What does The European Corporate Due Diligence Directive mean for you?


The European Directive on Corporate Sustainability Due Diligence (sometimes referred to as the EU supply chain law) is a proposed EU directive designed to ensure that companies pay due attention to human rights and the environment in their supply chains around the world, and requires them to mitigate or prevent their exploitation.  

The directive requires companies to prevent harmful action in their supply chain across a broad range of fields, including forced labour, child labour, inadequate health and safety in the workplace, worker exploitation, greenhouse gas emissions, pollution, ecosystem destruction and biodiversity loss.

Creating a level playing field for a fairer and more sustainable global economy.  

The directive aims to provide a more comprehensive, EU-wide framework for corporate due diligence toward social and environmental responsibilities. The Commission believes this is necessary as laws across EU have fragmented, resulting in individual nations focusing on singular issues, such as the Netherlands keen focus on eliminating child exploitation [1], but not addressing the broader scope of responsibilities as a whole.  

Recently, however, member states have started to implement more comprehensive laws on corporate sustainability, such as France’s 2017 law on the duty of vigilance or the 2021 German Supply Chain Duty Act. There was a risk that this would make it excessively complex for businesses to comply with the various laws and maintain a level playing field across Europe. Hence, the EU brought forward the proposed directive to ensure uniformity in the single market.

Scope and Implementation

The law would apply to all companies operating in the EU, with more than 500 employees and at least €150m of yearly revenue. In addition, these limits would be lower (€40m of revenue and 250 employees) for companies that derive more than half their revenue from ‘high-risk’ sectors, where the EU believes there is a higher risk of social and environmental harm.  

These sectors include the textile, footwear and leather industries, mineral extraction and processing, agriculture, fishing, food processing and forestry.[2] Small and mid-size companies are not directly affected by the law, although they may be impacted as suppliers to larger companies.

The Commission estimated that around 13,000 EU companies and 4,000 non-EU companies would be impacted by the directive. The directive would impose several distinct but overlapping obligations on companies:[3]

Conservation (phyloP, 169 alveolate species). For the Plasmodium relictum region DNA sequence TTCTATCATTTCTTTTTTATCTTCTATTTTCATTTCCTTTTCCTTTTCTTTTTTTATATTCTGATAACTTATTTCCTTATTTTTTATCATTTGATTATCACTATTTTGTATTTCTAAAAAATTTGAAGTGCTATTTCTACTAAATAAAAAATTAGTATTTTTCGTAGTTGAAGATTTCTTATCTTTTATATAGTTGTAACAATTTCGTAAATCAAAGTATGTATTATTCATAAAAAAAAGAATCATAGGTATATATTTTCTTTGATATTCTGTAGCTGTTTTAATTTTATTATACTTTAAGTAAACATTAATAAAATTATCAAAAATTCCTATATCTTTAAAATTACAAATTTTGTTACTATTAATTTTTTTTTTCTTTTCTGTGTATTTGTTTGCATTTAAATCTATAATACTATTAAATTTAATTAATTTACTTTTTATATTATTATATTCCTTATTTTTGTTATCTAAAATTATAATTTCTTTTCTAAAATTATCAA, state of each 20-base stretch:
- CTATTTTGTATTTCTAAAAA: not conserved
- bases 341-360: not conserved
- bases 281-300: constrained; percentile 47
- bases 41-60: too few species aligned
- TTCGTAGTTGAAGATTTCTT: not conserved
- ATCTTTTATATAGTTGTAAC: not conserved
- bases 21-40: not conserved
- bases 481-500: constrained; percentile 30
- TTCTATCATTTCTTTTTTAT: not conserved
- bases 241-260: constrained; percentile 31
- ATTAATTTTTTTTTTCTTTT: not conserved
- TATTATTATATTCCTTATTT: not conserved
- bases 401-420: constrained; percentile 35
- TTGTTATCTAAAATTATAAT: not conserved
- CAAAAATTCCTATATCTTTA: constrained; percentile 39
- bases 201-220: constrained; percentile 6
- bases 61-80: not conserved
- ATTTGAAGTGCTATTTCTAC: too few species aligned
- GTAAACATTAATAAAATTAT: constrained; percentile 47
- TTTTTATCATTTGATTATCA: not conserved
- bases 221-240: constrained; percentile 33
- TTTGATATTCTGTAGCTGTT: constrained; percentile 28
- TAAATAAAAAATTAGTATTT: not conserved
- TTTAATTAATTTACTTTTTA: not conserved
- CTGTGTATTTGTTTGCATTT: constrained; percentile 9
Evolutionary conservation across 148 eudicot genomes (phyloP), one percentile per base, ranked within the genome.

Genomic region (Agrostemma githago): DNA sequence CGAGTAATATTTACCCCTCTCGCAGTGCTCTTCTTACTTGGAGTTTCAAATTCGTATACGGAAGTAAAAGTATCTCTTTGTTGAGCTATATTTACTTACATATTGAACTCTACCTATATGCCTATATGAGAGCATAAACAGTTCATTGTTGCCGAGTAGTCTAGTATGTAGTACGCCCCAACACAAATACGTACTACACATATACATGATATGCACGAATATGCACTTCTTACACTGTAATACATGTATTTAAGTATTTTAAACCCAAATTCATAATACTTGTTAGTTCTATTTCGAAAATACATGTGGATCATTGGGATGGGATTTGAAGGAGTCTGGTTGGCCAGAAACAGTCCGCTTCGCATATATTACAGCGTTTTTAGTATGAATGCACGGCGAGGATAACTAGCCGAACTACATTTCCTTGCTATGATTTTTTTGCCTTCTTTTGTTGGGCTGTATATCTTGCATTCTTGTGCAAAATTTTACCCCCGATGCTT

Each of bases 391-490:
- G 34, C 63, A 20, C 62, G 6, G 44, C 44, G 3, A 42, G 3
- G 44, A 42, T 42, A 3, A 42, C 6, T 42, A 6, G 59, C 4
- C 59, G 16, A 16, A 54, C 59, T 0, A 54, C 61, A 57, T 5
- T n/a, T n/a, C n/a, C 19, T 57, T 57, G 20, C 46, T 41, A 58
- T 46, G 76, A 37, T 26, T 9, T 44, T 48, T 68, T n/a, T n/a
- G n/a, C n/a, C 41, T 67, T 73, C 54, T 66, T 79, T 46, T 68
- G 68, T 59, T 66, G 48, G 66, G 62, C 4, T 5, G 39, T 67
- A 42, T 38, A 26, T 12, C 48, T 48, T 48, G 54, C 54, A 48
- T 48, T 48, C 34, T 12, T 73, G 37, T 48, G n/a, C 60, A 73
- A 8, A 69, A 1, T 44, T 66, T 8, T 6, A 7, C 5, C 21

1. Integrate supply chain due diligence procedures into their corporate policies
  2. Conduct due diligence to identify actual or potential violations of these policies
  3. Prevent and/or mitigate potential violations
  4. End or minimise actual violations
  5. Establish a complaints procedure for actual or suspected violations
  6. Establish an ongoing monitoring procedure to ensure continued compliance
  7. Publicly communicate their due diligence.

The directive would apply to all firms in the supply chain with which an ‘established business relationship exists. The directive envisages that compliance would be enforced by the member states’ administrative authorities, with fines for non-compliance, and potential civil liabilities for violations.

Once the directive is adopted, member states would have two years to transpose the directive into national law. Smaller companies in high-impact sectors would be granted an additional two years to ensure compliance.

It will for sure impact you

If you have significant revenue in Europe, you had better be well prepared. When exactly the directive will become effective is still unclear, but the fact is that demands will change. We have heard many organisations are concerned about how to manage their supply chains. It is unclear whether they have to be able to monitor compliance down to the level of producer organization or individual farm. The potential risk for ending national exportation makes the directive incredibly relevant to developing countries, who will potentially experience substantial insecurity along with their EU trading partners for years to come as adjustments are made. It is best for all stakeholders to be well prepared and start working on their supply chain transparency now.

AgUnity has a lot of experience in digitizing the supply chain from the first mile up to corporate processors and we are keen to support any company interested in a more sustainable approach. In future blog posts we will describe in more detail how we can support.

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